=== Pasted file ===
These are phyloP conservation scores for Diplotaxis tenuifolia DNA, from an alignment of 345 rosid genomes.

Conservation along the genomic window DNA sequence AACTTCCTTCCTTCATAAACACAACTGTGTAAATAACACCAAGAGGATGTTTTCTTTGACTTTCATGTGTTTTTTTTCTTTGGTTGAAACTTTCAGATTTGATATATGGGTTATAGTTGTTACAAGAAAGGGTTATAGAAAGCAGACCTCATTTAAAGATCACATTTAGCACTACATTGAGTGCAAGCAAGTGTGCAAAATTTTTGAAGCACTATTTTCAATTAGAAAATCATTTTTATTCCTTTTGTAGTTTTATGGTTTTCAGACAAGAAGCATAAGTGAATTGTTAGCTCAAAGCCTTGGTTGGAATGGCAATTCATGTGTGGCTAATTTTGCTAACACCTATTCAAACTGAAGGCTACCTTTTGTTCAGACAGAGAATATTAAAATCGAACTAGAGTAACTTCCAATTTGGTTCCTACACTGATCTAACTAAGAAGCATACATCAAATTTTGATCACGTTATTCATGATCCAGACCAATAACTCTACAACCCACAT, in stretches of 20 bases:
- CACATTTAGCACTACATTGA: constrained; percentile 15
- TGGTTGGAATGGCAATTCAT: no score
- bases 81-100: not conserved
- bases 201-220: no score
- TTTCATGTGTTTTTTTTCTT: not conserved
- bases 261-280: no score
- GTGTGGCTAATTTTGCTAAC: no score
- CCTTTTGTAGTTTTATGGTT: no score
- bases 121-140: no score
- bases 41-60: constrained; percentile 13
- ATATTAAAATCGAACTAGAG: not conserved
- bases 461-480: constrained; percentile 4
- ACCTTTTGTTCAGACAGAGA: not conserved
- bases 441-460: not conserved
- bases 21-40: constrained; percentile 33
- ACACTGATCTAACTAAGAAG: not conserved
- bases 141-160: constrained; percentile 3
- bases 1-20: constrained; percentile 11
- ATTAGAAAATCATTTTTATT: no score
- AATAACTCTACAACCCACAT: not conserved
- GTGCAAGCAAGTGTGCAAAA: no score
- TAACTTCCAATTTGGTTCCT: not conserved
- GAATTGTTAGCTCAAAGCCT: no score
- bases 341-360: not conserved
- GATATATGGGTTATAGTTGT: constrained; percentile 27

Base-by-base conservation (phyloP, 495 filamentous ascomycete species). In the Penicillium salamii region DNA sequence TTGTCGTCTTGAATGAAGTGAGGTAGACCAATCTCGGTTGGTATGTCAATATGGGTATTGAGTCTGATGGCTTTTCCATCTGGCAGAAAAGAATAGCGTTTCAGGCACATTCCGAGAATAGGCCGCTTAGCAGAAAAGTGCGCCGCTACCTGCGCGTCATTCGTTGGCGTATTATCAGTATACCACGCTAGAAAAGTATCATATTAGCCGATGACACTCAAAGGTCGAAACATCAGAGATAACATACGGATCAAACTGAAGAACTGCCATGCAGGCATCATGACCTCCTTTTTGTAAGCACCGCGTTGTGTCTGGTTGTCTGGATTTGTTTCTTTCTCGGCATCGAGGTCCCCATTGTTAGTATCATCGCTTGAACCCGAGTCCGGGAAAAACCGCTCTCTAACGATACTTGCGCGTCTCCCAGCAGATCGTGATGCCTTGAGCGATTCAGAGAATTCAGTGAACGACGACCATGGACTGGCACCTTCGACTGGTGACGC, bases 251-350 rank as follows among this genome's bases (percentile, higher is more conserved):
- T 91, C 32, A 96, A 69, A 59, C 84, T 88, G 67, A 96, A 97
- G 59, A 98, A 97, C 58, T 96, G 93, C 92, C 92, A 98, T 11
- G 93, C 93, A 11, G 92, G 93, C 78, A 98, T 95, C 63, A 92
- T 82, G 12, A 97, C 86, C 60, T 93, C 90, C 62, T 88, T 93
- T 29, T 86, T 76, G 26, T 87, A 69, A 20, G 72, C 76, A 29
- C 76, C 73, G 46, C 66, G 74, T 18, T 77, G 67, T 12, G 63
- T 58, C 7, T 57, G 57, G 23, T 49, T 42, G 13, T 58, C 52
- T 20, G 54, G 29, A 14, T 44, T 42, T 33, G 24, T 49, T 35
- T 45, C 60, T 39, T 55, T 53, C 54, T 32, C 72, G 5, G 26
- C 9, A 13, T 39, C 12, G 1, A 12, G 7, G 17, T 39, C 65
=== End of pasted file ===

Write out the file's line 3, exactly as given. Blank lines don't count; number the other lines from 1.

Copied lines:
- CACATTTAGCACTACATTGA: constrained; percentile 15